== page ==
Direct marketing to customers
Keeping your dealership top-of-mind with customers is key to retaining their business, and one way is through emails and direct marketing. But it must be done right, or you potentially risk losing your customer’s interest instead of grabbing it.
Your dealership may already be sending emails to remind your customers that their scheduled maintenance is coming up, or that it’s winter tire season. But if they only get a steady diet of service reminders, these recipients may simply hit the “delete” icon or even unsubscribe..
Consider adding a regular email that contains a variety of items to grab attention. Combine F&I and sales marketing messages with snippets of “fast facts,” the type people love to read on social media. These can be potentially effective marketing tools. Here are some tips to get you started.
Know the rules.
The federal government has strict requirements for commercial electronic messages, as laid out in Canada’s Anti-Spam Legislation (CASL). Be sure your messages stick to the legislation.
Personalize the message
Your customer knows the list is computer-generated, but including their name and information (“Please call us with any questions you have about your 2021 vehicle…”) will show you’ve taken the time to enter their information.
Determine the frequency
Your best timeframe is one message a month at minimum, and once a week at maximum, with once every two weeks a likely “sweet spot” for many dealers. If your email is interesting enough, customers will look forward to it. If your service department sends out maintenance reminders, coordinate with them on the timing of your emails.
What should you include?
To keep the email interesting and readable, keep it varied. Each “clip” of information should ideally be no more than three to four sentences long. If one segment goes over that, lead and follow it with a shorter piece. Add season-appropriate material, such as driving tips for foul weather. Some suggestions include…
Rather than wait for an all-new or updated vehicle’s launch, provide each level of information as you receive it from your OEM. “We’re proud to announce the all-new 2023 model coming later this year…” to “The all-new 2023 model will have these special features…” to “The all-new 2023 model is almost here!” When you have an arrival date, invite customers to set up an appointment for a personalized walk-around in the showroom.
Fun facts and trivia
This could be a regular “did-you-know column” in your email. These could be interesting historical facts about your OEM or vintage models; about your dealership (“Did you know we got our start 40 years ago across town?”); or even about cars and driving in general (“Did you know Prince Edward Island was the first province to put a slogan on its licence plate?”).
Mention your neighbourhood
Include a blurb about what’s coming up in your area, such as museum tours, fall fairs, charity yard sales – “And feel free to stop by, grab a coffee and see what we have to offer.” If road construction is happening in your area, warn your customers and outline alternate routes to take to your store.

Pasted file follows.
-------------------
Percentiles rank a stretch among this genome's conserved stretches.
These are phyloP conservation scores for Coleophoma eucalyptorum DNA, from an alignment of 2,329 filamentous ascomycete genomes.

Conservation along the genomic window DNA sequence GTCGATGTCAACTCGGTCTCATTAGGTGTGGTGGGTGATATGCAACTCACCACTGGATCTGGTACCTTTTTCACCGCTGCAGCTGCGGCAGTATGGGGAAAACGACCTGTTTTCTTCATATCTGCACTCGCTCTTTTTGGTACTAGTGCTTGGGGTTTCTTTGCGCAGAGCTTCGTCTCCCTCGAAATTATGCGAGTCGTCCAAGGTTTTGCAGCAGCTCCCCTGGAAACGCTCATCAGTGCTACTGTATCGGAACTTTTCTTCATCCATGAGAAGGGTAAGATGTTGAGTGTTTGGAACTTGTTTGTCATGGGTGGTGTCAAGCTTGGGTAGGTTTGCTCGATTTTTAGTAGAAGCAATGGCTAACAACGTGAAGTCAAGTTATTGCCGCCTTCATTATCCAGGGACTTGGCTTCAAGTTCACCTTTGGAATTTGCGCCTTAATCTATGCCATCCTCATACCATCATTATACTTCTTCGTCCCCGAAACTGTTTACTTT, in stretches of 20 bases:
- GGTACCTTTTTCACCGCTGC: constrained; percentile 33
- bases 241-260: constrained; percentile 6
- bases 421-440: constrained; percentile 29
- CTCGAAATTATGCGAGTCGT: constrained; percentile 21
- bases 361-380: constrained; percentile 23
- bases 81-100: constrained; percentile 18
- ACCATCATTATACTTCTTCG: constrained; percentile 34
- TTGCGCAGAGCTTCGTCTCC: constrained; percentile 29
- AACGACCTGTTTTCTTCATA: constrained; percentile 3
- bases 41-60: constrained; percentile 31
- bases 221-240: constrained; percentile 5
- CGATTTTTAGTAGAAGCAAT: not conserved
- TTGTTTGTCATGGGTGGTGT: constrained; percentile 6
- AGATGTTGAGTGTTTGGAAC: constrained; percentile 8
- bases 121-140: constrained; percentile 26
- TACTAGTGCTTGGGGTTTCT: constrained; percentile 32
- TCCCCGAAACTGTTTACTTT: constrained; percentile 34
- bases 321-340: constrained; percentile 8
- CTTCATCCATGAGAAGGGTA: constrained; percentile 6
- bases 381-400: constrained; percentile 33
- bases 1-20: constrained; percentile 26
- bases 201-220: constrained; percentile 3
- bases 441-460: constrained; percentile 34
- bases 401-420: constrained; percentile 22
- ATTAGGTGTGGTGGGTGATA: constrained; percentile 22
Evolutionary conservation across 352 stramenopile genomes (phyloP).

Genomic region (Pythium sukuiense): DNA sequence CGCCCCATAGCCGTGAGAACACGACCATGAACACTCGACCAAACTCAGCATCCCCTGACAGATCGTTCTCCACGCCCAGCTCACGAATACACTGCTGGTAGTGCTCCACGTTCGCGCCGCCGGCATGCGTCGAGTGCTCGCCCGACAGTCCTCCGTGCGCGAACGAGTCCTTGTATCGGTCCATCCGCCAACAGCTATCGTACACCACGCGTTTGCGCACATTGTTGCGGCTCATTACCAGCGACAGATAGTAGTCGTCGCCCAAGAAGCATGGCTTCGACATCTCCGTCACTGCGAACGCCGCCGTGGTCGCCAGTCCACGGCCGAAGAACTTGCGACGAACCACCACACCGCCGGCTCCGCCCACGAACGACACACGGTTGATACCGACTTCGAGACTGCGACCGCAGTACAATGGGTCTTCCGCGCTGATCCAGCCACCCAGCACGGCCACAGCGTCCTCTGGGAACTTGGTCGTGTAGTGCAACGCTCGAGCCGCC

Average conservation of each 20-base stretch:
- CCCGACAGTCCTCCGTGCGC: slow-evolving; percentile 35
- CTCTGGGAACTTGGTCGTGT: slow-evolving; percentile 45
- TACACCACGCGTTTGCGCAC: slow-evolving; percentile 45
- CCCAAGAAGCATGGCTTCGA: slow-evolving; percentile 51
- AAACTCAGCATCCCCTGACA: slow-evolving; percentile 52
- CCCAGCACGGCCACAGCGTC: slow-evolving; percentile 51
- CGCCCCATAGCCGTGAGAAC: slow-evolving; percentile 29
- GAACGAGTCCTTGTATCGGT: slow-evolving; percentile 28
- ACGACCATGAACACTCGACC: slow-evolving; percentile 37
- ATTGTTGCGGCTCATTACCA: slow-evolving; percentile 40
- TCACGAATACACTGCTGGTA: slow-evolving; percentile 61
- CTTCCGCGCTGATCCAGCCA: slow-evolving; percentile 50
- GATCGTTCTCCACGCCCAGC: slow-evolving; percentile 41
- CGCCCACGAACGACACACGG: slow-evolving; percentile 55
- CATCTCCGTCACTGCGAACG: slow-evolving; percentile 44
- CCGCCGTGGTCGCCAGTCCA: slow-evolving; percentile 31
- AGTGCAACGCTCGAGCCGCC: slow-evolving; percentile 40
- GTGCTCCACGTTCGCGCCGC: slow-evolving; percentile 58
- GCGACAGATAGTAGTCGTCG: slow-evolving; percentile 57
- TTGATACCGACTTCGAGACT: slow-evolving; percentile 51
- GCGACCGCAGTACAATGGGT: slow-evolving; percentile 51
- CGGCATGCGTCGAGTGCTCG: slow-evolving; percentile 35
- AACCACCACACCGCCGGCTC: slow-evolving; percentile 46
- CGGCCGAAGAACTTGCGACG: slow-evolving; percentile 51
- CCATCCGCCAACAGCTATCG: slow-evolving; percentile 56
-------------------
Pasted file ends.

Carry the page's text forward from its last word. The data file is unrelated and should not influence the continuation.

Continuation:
Highlight your staff
Include a short bio in each email of someone in the dealership. Even if that person doesn’t interact with the public, it familiarizes customers with the people in your store.
Include vehicles on your lot or coming in
“We’re expecting this low-mileage, well-kept vehicle on our pre-owned lot within the next week. Call and make an appointment for a test-drive.”
Stay on top of what’s happening
Sign up for your OEM’s media website, which sends news releases to auto writers. It can be a great source of items to include in your email, such as when models win crash-test safety awards or “Car of the Year” trophies; articles on history milestones; news on new vehicle plant openings, and more. Subscribe to the automotive feeds at news sources, such as Cision (Canada Newswire), to get press releases from automobile associations or survey companies. These often include driving tips, how many people plan to take fall-colour driving trips, and other items you can use.
Check and double-check again. Have someone proofread the email before it goes out. Don’t depend on spell-check programs. As with their/there/they’re, a word may be spelled correctly but used the wrong way.
Start and finish it correctly
Don’t put symbols in the subject line, such as $$ or !!, or all-caps, which could trigger spam filters. Use a consistent subject line, such as “Here’s your latest update from (dealership name).” At the bottom, include your logo, website URL, phone number and email address, plus any required “Unsubscribe” message. Send it on a weekday before most people go to work; studies show 6:00 a.m. is ideal. And don’t forget to follow up immediately whenever anyone responds to something in your email – because, after all, that’s the whole idea.